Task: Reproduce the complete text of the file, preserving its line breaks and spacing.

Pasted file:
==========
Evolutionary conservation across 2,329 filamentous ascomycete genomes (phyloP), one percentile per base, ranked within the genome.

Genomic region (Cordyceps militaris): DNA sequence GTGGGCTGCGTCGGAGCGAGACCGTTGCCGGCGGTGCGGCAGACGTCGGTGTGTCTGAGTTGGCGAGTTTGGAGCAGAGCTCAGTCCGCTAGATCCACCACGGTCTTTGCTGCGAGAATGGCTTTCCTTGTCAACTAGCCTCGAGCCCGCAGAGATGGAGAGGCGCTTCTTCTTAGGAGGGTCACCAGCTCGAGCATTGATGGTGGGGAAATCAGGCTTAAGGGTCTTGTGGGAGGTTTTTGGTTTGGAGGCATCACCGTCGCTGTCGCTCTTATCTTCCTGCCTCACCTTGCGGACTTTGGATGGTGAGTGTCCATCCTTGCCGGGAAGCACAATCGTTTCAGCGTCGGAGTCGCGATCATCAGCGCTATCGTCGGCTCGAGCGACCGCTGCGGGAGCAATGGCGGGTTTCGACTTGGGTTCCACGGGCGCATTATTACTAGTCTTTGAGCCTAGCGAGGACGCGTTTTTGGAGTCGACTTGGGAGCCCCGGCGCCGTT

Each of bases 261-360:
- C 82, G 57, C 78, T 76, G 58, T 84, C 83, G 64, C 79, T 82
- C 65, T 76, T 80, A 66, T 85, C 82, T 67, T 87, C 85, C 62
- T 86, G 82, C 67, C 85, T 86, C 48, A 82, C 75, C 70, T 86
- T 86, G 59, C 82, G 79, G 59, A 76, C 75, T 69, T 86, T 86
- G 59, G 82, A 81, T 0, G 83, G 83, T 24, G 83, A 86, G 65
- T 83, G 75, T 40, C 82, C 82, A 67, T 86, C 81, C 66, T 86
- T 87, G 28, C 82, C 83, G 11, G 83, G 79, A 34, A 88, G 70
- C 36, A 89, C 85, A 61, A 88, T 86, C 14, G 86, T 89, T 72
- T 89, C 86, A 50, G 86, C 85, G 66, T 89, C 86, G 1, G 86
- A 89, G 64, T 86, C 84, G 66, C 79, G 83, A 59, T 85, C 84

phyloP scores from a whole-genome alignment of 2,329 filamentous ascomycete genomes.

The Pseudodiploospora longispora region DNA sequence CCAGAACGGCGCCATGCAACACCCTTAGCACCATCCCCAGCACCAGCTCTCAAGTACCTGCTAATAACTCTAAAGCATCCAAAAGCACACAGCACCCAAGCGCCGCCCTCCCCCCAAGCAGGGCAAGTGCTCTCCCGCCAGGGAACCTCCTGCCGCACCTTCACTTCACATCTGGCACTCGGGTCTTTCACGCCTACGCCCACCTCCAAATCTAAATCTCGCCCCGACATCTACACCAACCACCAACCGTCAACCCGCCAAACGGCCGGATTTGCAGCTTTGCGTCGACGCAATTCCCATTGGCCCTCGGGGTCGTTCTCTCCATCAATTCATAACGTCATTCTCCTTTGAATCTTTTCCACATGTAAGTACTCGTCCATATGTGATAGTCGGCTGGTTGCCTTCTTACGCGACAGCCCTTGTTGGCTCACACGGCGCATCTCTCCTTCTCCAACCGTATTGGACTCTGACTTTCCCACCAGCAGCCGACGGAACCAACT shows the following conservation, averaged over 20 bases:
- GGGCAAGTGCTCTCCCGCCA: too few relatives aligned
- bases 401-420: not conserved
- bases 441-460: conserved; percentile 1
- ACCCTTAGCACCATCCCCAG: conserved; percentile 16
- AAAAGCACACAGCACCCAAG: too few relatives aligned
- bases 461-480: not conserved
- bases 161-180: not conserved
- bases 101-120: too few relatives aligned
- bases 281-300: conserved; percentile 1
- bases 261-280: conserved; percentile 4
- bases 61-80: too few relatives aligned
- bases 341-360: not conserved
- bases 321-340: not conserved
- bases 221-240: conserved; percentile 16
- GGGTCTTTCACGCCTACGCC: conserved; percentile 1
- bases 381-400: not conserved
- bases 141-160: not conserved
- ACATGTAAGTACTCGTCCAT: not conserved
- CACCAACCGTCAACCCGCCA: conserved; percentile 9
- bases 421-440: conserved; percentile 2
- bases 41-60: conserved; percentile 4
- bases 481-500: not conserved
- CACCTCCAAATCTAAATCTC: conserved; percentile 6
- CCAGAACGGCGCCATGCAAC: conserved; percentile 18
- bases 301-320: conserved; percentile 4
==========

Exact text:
Evolutionary conservation across 2,329 filamentous ascomycete genomes (phyloP), one percentile per base, ranked within the genome.

Genomic region (Cordyceps militaris): DNA sequence GTGGGCTGCGTCGGAGCGAGACCGTTGCCGGCGGTGCGGCAGACGTCGGTGTGTCTGAGTTGGCGAGTTTGGAGCAGAGCTCAGTCCGCTAGATCCACCACGGTCTTTGCTGCGAGAATGGCTTTCCTTGTCAACTAGCCTCGAGCCCGCAGAGATGGAGAGGCGCTTCTTCTTAGGAGGGTCACCAGCTCGAGCATTGATGGTGGGGAAATCAGGCTTAAGGGTCTTGTGGGAGGTTTTTGGTTTGGAGGCATCACCGTCGCTGTCGCTCTTATCTTCCTGCCTCACCTTGCGGACTTTGGATGGTGAGTGTCCATCCTTGCCGGGAAGCACAATCGTTTCAGCGTCGGAGTCGCGATCATCAGCGCTATCGTCGGCTCGAGCGACCGCTGCGGGAGCAATGGCGGGTTTCGACTTGGGTTCCACGGGCGCATTATTACTAGTCTTTGAGCCTAGCGAGGACGCGTTTTTGGAGTCGACTTGGGAGCCCCGGCGCCGTT

Each of bases 261-360:
- C 82, G 57, C 78, T 76, G 58, T 84, C 83, G 64, C 79, T 82
- C 65, T 76, T 80, A 66, T 85, C 82, T 67, T 87, C 85, C 62
- T 86, G 82, C 67, C 85, T 86, C 48, A 82, C 75, C 70, T 86
- T 86, G 59, C 82, G 79, G 59, A 76, C 75, T 69, T 86, T 86
- G 59, G 82, A 81, T 0, G 83, G 83, T 24, G 83, A 86, G 65
- T 83, G 75, T 40, C 82, C 82, A 67, T 86, C 81, C 66, T 86
- T 87, G 28, C 82, C 83, G 11, G 83, G 79, A 34, A 88, G 70
- C 36, A 89, C 85, A 61, A 88, T 86, C 14, G 86, T 89, T 72
- T 89, C 86, A 50, G 86, C 85, G 66, T 89, C 86, G 1, G 86
- A 89, G 64, T 86, C 84, G 66, C 79, G 83, A 59, T 85, C 84

phyloP scores from a whole-genome alignment of 2,329 filamentous ascomycete genomes.

The Pseudodiploospora longispora region DNA sequence CCAGAACGGCGCCATGCAACACCCTTAGCACCATCCCCAGCACCAGCTCTCAAGTACCTGCTAATAACTCTAAAGCATCCAAAAGCACACAGCACCCAAGCGCCGCCCTCCCCCCAAGCAGGGCAAGTGCTCTCCCGCCAGGGAACCTCCTGCCGCACCTTCACTTCACATCTGGCACTCGGGTCTTTCACGCCTACGCCCACCTCCAAATCTAAATCTCGCCCCGACATCTACACCAACCACCAACCGTCAACCCGCCAAACGGCCGGATTTGCAGCTTTGCGTCGACGCAATTCCCATTGGCCCTCGGGGTCGTTCTCTCCATCAATTCATAACGTCATTCTCCTTTGAATCTTTTCCACATGTAAGTACTCGTCCATATGTGATAGTCGGCTGGTTGCCTTCTTACGCGACAGCCCTTGTTGGCTCACACGGCGCATCTCTCCTTCTCCAACCGTATTGGACTCTGACTTTCCCACCAGCAGCCGACGGAACCAACT shows the following conservation, averaged over 20 bases:
- GGGCAAGTGCTCTCCCGCCA: too few relatives aligned
- bases 401-420: not conserved
- bases 441-460: conserved; percentile 1
- ACCCTTAGCACCATCCCCAG: conserved; percentile 16
- AAAAGCACACAGCACCCAAG: too few relatives aligned
- bases 461-480: not conserved
- bases 161-180: not conserved
- bases 101-120: too few relatives aligned
- bases 281-300: conserved; percentile 1
- bases 261-280: conserved; percentile 4
- bases 61-80: too few relatives aligned
- bases 341-360: not conserved
- bases 321-340: not conserved
- bases 221-240: conserved; percentile 16
- GGGTCTTTCACGCCTACGCC: conserved; percentile 1
- bases 381-400: not conserved
- bases 141-160: not conserved
- ACATGTAAGTACTCGTCCAT: not conserved
- CACCAACCGTCAACCCGCCA: conserved; percentile 9
- bases 421-440: conserved; percentile 2
- bases 41-60: conserved; percentile 4
- bases 481-500: not conserved
- CACCTCCAAATCTAAATCTC: conserved; percentile 6
- CCAGAACGGCGCCATGCAAC: conserved; percentile 18
- bases 301-320: conserved; percentile 4